What’s important is what a Bunny Chow consists of: A half loaf of bread filled with a Durban curry cooked with either meat or beans. It’s your food and your bowl all in one. It’s steamy and aromatic, delicious and easy to take-away with you. It’s surmised that the use of the bread as a ‘bowl’ came from the need for workers to house their curry in an easy to carry and cheap way. It also helps that the bread fills any stomach gaps.

I specified a Durban curry because that is where the dish originated from. However, do note that a Durban curry is something all on its own as well. The Indian people in Durban like their food hotter than hot. A true Durban curry will blow your socks off and have even put Indians from Indian to shame. I don’t know where this trend originated from either but when you order a Bunny (as they’re commonly referred to) in Durban as for mild. It’s a little less authentic but at least you won’t be grabbing for the nearest beaker of milk halfway through your first bite.

Each Indian family has their own secret recipes for their various curries and no one makes better curry than your own mom so there are variations to a good Bunny Chow but as I’m sure you’re keen to make one try the following link:

Enjoy the steaming goodness.


Bunny Chow goodness from the Easter Food Bazaar in Cape Town
Bunny Chow goodness

bunny chow 2

Vote Home SA`

It’s no secret that I’m a Big mush ball when it comes to things that make me a Proud South African. So, It was with tears in my eyes that I read about South African’s voting abroad today.

I would some pics on News24 ( ) and as I saw the queues and the smiling faces I teared up and am still snivelling.

I would like to thank every South African voting abroad for proving that this country means something to you. No matter where you are and why you’re there I am touched by the fact that you will take time out of your day (in most cases a work day) to say what you want for your home. I am deeply touched by this and the country thanks you.

There are so many negative people out there when it comes to SA but when you vote you prove what I know about real South Africans. People who I feel truly embody what being South African is about. The characteristics which I know MOST South Africans feature. Real South Africans are generous, kind and care about each other. Screw the politicians and the criminals who mess with that image and screw the media for making the world believe that’s all we have to offer

So, give all voting South African’s abroad a Bells. I truly love you all.

Nek nominating the South African way is much cooler

If like me, you don’t really know what a “nek nomination” is I refer you to this definition by Urban Dictionary

“An internet/social media trend where one is nominated by a friend to post a video of them drinking large amounts of alcohol usually in a funny, creative, or absurd way. This normally involves the chugging of multiple beers, 26ers, or mickeys. The nominee must complete a challenge within 24 hours of being nominated. Once the challenge is complete the person then nominates three other friends to each complete their own version of a nek nomination video, post it online, challenge three more friends, and the cycle continues.”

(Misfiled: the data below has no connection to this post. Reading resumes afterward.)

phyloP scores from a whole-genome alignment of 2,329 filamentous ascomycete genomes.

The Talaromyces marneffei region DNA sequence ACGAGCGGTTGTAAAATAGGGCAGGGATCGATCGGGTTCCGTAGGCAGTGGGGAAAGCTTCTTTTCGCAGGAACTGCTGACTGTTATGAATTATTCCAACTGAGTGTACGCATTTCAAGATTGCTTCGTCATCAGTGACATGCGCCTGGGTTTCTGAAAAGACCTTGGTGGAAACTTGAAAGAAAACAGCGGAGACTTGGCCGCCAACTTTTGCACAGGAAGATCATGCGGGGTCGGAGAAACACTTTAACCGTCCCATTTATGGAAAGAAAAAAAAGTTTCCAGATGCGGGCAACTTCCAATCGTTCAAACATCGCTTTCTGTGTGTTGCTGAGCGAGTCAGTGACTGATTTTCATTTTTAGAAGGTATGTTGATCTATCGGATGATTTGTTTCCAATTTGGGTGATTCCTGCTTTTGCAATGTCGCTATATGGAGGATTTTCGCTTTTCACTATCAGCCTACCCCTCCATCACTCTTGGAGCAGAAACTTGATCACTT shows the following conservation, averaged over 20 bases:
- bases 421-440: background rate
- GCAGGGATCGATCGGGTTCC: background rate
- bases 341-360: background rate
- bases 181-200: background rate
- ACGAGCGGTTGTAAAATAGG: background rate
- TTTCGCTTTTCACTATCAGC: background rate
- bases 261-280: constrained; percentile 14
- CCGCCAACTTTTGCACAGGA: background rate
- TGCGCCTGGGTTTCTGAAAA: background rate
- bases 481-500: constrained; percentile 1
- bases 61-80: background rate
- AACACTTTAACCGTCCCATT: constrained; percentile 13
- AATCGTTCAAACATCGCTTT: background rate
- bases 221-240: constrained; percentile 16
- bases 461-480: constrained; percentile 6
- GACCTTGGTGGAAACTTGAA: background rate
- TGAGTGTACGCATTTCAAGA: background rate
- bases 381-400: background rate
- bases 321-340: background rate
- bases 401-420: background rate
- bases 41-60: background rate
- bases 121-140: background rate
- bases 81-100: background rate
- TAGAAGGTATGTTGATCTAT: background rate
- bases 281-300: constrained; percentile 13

Yeah, definitely not something I considerable fun or admirable. What a waste of good drink and you’re probably slaughtered afterwards. Not cool. Not fun.

Perhaps Brent Lindeque from South Africa was thinking the same thing when he decided to do something different and good with his nomination. He filmed himself giving a homeless person some food and then nominated two other people to do the same (well, give to the less fortunate in any case). He has taken something rather ridiculous and turned it into something positive.

Brent could have lived in any country in the world but he lives in South Africa where he brings attention to a serious problem and prompts people to think about it an act about it. His YouTube video of his revised nek nomination has over 100 000 views so I think he’s making a difference. He makes me proud to be South African. We like to party but we’re also generous and like to help those around us. He is leading SA

I know the nominations have taken effect with several charities posting on Facebook that they have received donations from people taking part in nek nominations. May the trend long continue. There are a lot of people yet to be nominated.  



South African grub – sheer lack of availability.

One of the biggest frustrations to visitors to our fair land is that there are very few restaurants that serve true local fare. My favourite in JHB, Gramadoelas, closed last year, at it has left a painful gap in the food & wine industry. I must say, considering how generous South African’s are when it comes to food, I am very surprised more places don’t serve the kind of fare you long for from your granny’s kitchen. It’s weird.

If I had a financial backer I would quite my job TODAY and open a truly South African restaurant. With great food, great local brew and wine and a true warmth which makes it feel like home. I know exactly how to do it. I come from a hospitality family so I know what I’m up against. I just need the money. Hint, hint, nudge nudge any wealthy philanthropists. Think of the heritage I’m promoting.

Hey, a girl can dream.

In the meantime, I’ll spend the next few weeks highlighting my firm favourites. So, watch this space.